Review of "Jet Age," a book about early competition in the airlines industry
The Comet, the 707, and the Race to Shrink the World
By Sam Howe Verhovek
Avery. 248 pp. $27
The thrill of flying is gone. An airline, an industry executive once said, is regarded by most of the traveling public as little more than a "glorified bus operation." Just ponder: How many times during your last cross-country trip did you peer out at the prairie more than five miles below? Never mind. On your next flight, pass the time reading Sam Howe Verhovek's new book, "Jet Age."
Verhovek definitively traces the humble beginnings of commercial air travel and introduces its cast of characters, among them a cowboy test pilot named "Tex" who was really from Kansas; a suave and exotic Miami airline magnate; and Howard Hughes, the eccentric billionaire flying enthusiast who made Hollywood films on the side. The stars of the book, however, are the de Havilland Comet, the world's first commercial jetliner, despite its fatally flawed design; and the Boeing Dash 80, a hulking machine that came to be known as the "707" and "whose DNA can be deduced in any Boeing jetliner designed and flown since."
The Comet's progenitor, Geoffrey de Havilland, had designed fighter planes for the British air forces during World Wars I and II and was determined to push the boundaries of conventional air travel by introducing jet technology to the public. On May 2, 1952, the first passenger-laden Comet, in BOAC livery (now British Airways), took off from London bound for Johannesburg. The jet arrived two minutes ahead of schedule. Noting that momentous achievement the following December, a Pan-Am airlines representative sent a holiday card to every major American aircraft builder with a picture of Boston's Old North Church with three lanterns in the steeple window. The message was simple. The British were coming - this time by air.
American manufacturers tried to catch up, but two years went by before airline passengers could board an American-made jet, the Boeing 707, which was developed under unusual circumstances. In the 1950s, Congress enacted an excess profits tax "intended to prevent military companies from making out too well because of increased demand during [the Korean War]." Under the new system, Boeing would have ended up giving 82 cents on every dollar of profit to the government. Seeing an opportunity for both a deep investment and a tax deduction, Boeing's president, Bill Allen, called for the development of the 707 and allotted $15 million to the project - nearly a quarter of the company's net worth.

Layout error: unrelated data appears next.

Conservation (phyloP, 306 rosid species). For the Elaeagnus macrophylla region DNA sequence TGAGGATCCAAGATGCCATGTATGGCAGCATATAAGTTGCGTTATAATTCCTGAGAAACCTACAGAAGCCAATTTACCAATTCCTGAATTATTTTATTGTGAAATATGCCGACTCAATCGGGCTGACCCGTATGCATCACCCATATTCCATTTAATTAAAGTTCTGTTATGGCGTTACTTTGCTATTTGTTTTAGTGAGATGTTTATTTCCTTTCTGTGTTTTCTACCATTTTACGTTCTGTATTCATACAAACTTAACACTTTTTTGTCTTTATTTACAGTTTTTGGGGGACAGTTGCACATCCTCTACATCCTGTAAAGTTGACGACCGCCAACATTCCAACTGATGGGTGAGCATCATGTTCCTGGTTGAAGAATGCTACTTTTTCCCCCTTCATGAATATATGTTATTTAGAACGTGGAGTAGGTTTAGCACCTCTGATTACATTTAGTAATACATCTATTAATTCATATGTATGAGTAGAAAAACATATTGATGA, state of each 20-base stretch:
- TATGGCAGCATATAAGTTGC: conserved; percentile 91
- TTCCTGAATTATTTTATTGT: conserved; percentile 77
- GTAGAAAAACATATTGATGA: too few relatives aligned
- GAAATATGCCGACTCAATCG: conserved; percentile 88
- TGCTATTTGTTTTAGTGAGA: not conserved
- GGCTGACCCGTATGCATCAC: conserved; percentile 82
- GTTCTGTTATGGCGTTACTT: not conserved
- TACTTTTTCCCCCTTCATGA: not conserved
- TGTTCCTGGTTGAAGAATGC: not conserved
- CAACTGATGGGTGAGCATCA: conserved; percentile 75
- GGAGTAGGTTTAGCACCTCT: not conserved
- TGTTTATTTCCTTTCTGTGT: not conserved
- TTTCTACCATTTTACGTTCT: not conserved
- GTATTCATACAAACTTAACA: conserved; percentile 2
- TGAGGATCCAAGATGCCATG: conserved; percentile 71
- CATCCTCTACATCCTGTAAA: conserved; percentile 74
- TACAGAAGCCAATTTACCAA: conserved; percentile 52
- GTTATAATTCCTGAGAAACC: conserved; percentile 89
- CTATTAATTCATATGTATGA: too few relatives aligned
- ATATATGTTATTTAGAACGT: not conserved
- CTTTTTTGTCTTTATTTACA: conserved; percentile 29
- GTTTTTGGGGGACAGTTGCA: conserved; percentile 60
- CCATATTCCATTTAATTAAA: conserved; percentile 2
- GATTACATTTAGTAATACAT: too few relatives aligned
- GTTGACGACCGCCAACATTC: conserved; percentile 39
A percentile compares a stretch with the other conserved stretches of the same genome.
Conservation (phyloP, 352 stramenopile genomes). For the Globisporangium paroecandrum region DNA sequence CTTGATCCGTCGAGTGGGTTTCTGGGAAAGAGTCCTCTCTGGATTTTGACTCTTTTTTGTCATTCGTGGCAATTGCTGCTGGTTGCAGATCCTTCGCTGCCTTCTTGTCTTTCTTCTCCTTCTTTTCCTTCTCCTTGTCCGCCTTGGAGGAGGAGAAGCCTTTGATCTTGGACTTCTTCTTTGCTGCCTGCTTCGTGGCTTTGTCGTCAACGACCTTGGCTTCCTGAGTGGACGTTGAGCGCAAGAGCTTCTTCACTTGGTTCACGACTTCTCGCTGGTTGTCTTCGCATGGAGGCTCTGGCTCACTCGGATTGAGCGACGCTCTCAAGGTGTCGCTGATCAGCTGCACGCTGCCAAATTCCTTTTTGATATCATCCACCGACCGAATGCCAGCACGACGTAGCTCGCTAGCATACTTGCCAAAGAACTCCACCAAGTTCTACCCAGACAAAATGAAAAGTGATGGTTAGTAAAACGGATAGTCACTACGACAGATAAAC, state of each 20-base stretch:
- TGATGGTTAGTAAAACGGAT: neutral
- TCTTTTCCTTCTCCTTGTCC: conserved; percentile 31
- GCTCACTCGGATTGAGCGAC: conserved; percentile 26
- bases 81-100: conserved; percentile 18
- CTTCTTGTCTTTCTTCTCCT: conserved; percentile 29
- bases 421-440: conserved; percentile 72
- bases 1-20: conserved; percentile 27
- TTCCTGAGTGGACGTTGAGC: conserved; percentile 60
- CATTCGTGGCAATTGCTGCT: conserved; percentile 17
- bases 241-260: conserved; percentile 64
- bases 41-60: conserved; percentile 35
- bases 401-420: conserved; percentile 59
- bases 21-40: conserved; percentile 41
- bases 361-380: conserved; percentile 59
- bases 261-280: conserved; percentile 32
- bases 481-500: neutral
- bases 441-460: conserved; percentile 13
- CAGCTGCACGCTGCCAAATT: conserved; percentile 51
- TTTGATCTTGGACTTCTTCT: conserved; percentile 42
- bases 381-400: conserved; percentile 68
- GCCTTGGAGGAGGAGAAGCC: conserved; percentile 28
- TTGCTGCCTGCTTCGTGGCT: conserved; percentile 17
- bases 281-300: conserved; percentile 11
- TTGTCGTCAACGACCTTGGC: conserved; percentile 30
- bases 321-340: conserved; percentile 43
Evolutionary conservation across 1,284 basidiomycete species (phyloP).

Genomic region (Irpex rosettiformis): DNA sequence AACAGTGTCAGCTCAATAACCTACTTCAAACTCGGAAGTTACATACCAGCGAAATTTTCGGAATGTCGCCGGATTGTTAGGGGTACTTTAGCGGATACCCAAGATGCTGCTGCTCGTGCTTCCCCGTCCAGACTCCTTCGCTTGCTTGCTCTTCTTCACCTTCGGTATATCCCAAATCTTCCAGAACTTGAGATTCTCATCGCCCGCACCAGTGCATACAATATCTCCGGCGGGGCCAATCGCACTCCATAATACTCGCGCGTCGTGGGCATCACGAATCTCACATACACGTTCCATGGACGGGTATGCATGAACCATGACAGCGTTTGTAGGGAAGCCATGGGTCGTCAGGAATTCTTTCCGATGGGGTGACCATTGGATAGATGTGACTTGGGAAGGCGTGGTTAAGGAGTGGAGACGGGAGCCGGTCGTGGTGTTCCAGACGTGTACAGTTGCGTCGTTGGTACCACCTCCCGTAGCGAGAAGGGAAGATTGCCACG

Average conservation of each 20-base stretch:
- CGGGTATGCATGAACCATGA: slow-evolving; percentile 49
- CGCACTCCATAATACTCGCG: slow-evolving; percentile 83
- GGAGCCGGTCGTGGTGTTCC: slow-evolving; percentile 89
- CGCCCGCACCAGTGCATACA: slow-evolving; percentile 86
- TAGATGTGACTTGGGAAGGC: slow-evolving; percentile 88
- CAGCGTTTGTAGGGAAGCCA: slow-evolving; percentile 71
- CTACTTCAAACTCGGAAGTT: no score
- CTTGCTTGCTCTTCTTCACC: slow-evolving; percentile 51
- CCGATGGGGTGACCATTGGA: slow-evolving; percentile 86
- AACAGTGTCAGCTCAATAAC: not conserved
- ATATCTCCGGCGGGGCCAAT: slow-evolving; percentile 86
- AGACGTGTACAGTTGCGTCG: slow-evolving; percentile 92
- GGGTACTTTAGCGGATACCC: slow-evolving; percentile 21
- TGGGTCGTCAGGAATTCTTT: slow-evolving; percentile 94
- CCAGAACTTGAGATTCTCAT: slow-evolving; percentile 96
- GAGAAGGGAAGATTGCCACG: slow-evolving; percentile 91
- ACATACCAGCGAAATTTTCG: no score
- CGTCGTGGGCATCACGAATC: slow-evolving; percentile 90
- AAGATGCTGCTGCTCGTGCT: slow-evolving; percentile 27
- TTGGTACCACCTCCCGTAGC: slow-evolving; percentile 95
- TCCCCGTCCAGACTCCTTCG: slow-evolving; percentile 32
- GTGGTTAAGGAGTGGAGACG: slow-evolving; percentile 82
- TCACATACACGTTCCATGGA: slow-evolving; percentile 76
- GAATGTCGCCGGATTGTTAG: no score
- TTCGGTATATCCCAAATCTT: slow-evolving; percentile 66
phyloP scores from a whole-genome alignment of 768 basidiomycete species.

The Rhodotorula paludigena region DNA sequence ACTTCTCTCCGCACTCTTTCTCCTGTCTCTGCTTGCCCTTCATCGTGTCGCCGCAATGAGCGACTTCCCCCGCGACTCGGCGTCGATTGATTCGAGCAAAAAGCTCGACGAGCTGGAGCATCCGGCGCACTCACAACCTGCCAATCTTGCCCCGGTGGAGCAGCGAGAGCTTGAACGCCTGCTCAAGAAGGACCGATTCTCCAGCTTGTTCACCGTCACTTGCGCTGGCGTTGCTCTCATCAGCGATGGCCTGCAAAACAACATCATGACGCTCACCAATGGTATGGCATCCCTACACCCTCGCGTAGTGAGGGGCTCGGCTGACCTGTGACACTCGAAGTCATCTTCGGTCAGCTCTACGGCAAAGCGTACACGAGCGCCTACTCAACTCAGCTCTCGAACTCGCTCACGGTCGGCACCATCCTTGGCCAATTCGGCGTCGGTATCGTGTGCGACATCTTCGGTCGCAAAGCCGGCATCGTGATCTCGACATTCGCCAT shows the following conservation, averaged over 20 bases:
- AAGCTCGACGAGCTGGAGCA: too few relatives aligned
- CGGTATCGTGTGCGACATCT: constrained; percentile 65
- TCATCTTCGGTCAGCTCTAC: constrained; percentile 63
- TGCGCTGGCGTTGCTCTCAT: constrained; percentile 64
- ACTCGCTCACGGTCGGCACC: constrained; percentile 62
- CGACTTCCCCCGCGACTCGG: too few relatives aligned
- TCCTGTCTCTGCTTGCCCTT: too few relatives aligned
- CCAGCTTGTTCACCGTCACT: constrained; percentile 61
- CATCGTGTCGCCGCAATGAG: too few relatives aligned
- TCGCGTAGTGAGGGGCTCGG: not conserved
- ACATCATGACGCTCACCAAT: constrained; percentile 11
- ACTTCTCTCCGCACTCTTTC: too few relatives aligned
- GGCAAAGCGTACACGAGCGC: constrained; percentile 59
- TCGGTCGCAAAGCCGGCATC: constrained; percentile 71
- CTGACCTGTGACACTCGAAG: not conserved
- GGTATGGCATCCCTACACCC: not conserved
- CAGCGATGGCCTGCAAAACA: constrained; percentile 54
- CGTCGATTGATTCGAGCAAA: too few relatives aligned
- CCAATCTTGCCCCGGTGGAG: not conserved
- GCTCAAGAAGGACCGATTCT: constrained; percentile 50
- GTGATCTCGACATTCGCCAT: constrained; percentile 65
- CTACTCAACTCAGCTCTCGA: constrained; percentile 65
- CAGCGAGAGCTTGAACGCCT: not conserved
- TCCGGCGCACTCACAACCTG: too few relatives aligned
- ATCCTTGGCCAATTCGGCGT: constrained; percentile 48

While the Comet was the first jetliner to take to the skies, the 707 turned out to be the better designed plane. A fatal flaw with the first Comet's square-shaped windows caused three of the jets to lose cabin pressure and explode in mid-flight. The success of the 707, meanwhile, transformed Boeing. Before the "Jet Age" the company had less than 1 percent of the market share, and now it is one of the leading manufacturers in the world. As Verhovek points out, the president of the United States flies on a Boeing jet.
Today, Verhovek asserts, millions of passengers take for granted how smooth, fast and quiet travel by jet can be. The first commercial propeller-driven planes were slow, loud and bouncy. A simple task such as reading a book in those days was nearly impossible, and a cross-country flight took 27 hours and stopped at least 14 times for fuel. In that same amount of time today, a vacationer can go from her Washington cubicle to a Maui cabana with hours to spare. As Verhovek notes, in 1958, about 170,000 people visited Hawaii. Today, it's more than 7 million.
We can thank Boeing for that.